There was nothing unusual about the lobby and pool area at Champlain Towers South condo, which looked clean and well maintained to a commercial pool contractor who visited the building last Tuesday, just 36 hours before half of the building unexpectedly collapsed. Then, he saw the basement-level garage.

“There was standing water all over the parking garage,” the contractor, who asked not to be named, told the Miami Herald. He noted cracking concrete and severely corroded rebar under the pool.

He also took photos, which he shared with the Herald.

The contractor visited the condo building last week to put together a bid for a cosmetic restoration of the pool as well as to price out new pool equipment — a small piece of the multimillion-dollar restoration project that just was getting underway at the 40-year-old building.

While he had worked in the industry for decades and had “gone in some scary places,” he said he was struck by the lack of maintenance in the lower level. The amount of water at Champlain Towers seemed so unusual that the contractor mentioned it to a building staff member, Jose, who was showing him around.

“He thought it was waterproofing issues,” the contractor said of the staff member. “I thought to myself, that’s not normal.” He said Jose told him they pumped the pool equipment room so frequently that the building had to replace pump motors every two years, but he never mentioned anything about structural damage or cracks in the concrete above.

Cracks in concrete, exposed rebar and wet floor in the pool equipment room of Champlain Towers South, in photos taken just 36 hours before the building collapsed.

The deepest puddle of standing water, according to the contractor, was located around parking spot 78 — an area that building plans show is located directly under the pool deck where in a 2018 inspection report, engineer Frank Morabito had flagged a “major error” in the original design that was allowing water intrusion and causing serious damage to the structural concrete slabs below.

He did not photograph that standing water because he was there to examine the pool and what was underneath it.

In the pool equipment room, located on the south side of the underground garage, the contractor saw another problem — exposed and corroding rebar in the concrete slab overhead. He snapped some pictures and sent them to his supervisor along with a note expressing concern that the job might be a bit more complicated than expected. He worried they would have to remove pool pipes to allow concrete restoration experts access to repair the slabs.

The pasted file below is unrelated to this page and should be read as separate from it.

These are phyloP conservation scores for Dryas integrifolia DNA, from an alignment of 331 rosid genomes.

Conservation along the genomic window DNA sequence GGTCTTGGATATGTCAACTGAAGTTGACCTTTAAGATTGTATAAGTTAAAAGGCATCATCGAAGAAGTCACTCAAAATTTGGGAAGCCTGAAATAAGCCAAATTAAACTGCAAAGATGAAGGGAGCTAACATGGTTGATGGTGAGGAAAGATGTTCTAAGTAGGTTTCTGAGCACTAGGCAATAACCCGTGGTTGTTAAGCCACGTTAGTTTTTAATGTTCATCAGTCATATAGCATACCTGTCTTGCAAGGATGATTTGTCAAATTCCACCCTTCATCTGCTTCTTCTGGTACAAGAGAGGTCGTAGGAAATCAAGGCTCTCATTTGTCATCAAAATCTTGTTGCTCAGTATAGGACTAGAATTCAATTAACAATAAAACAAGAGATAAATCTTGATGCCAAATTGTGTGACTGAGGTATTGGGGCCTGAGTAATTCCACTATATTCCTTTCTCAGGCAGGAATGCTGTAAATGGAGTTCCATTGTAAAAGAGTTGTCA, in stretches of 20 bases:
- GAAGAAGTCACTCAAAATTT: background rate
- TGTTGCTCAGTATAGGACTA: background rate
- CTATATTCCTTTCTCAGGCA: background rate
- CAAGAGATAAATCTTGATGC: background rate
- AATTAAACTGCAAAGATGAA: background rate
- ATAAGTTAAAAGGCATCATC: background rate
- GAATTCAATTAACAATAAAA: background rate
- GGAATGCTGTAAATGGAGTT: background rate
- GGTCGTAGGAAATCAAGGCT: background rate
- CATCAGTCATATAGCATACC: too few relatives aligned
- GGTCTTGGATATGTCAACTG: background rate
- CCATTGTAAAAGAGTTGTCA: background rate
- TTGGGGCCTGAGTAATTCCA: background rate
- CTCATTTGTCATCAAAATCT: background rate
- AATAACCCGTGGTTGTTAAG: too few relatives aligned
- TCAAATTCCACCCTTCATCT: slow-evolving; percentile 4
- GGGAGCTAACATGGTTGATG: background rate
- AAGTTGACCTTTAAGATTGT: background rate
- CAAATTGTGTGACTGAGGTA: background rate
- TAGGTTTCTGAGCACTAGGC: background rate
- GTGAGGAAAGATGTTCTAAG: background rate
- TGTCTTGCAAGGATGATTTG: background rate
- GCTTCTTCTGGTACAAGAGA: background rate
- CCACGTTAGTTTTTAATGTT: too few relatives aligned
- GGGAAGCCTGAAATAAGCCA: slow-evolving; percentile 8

The building caved in two days later, before they had time to complete their bid.

“I wonder if this was going on in other parts of the building and caused this collapse,” he said.

CBS4’s Jim DeFede interviewed William Espinosa, a Champlain maintenance manager from the late 1990s, who said ocean saltwater would make its way into the underground garage — so much that “pumps never could keep up with it.”

The Champlain Towers South condo pool deck, photographed by a pool contractor on June 22, just two days before the building collapsed.

Maxwell Marcucci, a representative for the Champlain Towers South condo association, declined to comment Monday on whether the association was aware of the issues the pool contractor noticed.

Mohammad Ehsani, an engineer and concrete restoration expert who invented QuakeWrap technology, a way to reinforce old concrete columns, reviewed the contractor’s photos from the pool equipment room.

“You can see extensive corrosion of the rebars at the bottom of the beam. That is very serious,” Ehsani said, commenting it was the worst damage he had seen documented in the building so far. The equipment room runs along the southern wall of the building — an area that did not collapse.

“If the condition of the beam in the pool guy’s photo is something that was also happening under the building, that is a really major concern,” Ehsani said. In that case, it “absolutely” could have contributed to the collapse.

However, he cautioned against rushing to conclude that all beams in the building showed similar levels of damage to those exposed to chemicals from the pool. The 2018 report that documented “severe” structural damage to concrete in the garage under the pool deck did not include photos of anything nearly as alarming as what the pool contractor documented, Ehsani said.


A commercial pool contractor indicated where he saw serious corrosion in the Champlain Towers South pool equipment room in a photo he took two days before the building collapsed. Courtesy

Either way, the damage in the photo should have been a concern.

Metadata on the photographs confirmed they were taken when the contractor said they were: the morning of June 22.

“In these buildings that are asymmetrical like this one, there is a possibility that if you have one part of the building that collapses, the building does some turning and twisting,” Ehsani said. “In this case, it is possible that a failure any place in this building could cause distortion to the frame of the building and could cause a collapse in any of the areas, not just adjacent [to the failure].”